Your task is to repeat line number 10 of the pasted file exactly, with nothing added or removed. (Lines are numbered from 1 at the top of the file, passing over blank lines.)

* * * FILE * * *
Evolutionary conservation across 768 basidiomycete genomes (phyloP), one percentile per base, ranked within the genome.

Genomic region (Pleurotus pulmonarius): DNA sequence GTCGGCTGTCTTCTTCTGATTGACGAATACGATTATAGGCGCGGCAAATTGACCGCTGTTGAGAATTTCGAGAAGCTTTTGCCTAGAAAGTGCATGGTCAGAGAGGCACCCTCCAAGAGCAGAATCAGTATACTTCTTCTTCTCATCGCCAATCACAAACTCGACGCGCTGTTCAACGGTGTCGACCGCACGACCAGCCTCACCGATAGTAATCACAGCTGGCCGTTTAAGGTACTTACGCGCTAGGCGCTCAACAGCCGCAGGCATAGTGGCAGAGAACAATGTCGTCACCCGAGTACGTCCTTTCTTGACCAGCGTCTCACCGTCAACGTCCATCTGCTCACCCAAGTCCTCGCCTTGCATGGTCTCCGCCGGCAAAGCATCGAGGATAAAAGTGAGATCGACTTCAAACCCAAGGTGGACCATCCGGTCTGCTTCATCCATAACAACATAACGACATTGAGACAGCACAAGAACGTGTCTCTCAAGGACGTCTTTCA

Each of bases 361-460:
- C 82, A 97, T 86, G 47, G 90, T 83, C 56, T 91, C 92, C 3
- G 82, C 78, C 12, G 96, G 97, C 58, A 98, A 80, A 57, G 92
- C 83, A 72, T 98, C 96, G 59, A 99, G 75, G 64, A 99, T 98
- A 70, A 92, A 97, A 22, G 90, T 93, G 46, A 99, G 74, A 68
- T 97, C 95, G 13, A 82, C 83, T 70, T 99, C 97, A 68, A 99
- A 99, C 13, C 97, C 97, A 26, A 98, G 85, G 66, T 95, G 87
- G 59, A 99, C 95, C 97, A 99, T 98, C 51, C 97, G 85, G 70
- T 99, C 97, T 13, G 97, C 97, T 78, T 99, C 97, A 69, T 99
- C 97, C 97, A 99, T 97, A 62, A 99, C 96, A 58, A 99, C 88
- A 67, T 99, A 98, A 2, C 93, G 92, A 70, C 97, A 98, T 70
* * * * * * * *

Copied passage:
- G 59, A 99, C 95, C 97, A 99, T 98, C 51, C 97, G 85, G 70